Aditya L1’s space selfie showcases a breathtaking view of Earth and the Moon.

India’s Aditya-L1 spacecraft, launched on September 2 from the Sriharikota launch pad in Andhra Pradesh, is embarking on a historic mission as the nation’s first solar observatory. As it travels through space, it has captured breathtaking images of Earth and the Moon, previewing the marvels it will observe at its destination: Lagrange Point 1 (L1).

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Currently en route to the Sun-Earth L1 point, where gravitational forces balance between the Sun and Earth, Aditya-L1 is primed to study the Sun comprehensively. It has completed two Earth-bound maneuvers and will soon depart for its new home, nearly 1.5 million kilometers away.

Aditya-L1 carries seven specialized payloads designed to scrutinize various aspects of the Sun, from its photosphere to chromosphere and corona. Additionally, it will measure magnetic field variations in the halo orbit around L1.

The mission’s overarching goal is to enhance our understanding of solar eruptive events and their influence on space weather. Positioned strategically at L1, Aditya-L1 can continuously monitor the Sun, free from eclipses or occultations, supplying real-time solar activity data.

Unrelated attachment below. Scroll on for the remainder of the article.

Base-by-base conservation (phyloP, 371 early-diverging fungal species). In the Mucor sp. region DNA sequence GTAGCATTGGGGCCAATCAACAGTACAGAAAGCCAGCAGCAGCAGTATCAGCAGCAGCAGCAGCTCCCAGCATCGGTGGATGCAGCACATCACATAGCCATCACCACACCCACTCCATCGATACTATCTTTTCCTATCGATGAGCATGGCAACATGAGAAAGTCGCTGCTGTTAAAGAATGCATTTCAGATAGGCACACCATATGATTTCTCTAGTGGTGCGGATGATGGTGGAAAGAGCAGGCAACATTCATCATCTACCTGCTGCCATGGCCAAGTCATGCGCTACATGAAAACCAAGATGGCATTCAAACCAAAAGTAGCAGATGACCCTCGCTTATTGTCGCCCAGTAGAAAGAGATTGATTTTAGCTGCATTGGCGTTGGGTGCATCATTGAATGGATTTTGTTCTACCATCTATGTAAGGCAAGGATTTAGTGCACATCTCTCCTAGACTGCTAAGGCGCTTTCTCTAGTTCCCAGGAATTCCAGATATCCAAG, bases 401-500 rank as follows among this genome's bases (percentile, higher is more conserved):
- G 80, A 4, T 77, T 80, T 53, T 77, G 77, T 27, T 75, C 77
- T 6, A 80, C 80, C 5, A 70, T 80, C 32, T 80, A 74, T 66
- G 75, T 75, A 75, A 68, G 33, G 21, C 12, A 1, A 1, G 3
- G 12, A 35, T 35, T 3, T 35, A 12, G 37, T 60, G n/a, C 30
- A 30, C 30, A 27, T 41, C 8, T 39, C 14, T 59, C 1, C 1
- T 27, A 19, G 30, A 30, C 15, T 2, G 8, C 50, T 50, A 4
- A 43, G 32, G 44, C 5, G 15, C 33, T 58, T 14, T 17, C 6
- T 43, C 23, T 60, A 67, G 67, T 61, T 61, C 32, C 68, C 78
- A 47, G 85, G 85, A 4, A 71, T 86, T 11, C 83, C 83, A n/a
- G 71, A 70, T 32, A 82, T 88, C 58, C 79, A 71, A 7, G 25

The primary payload, the Visible Emission Line Coronagraph (VELC), will transmit 1,440 daily images to ground stations for analysis, providing critical insights into solar properties and advancing our knowledge of solar astrophysics.

These recent images of Earth and the Moon, shared by Aditya-L1, have generated excitement within the scientific community and among space enthusiasts. As the spacecraft proceeds to its destination at L1, it is poised to deliver more captivating imagery and invaluable data, marking a significant milestone in India’s space exploration endeavors.

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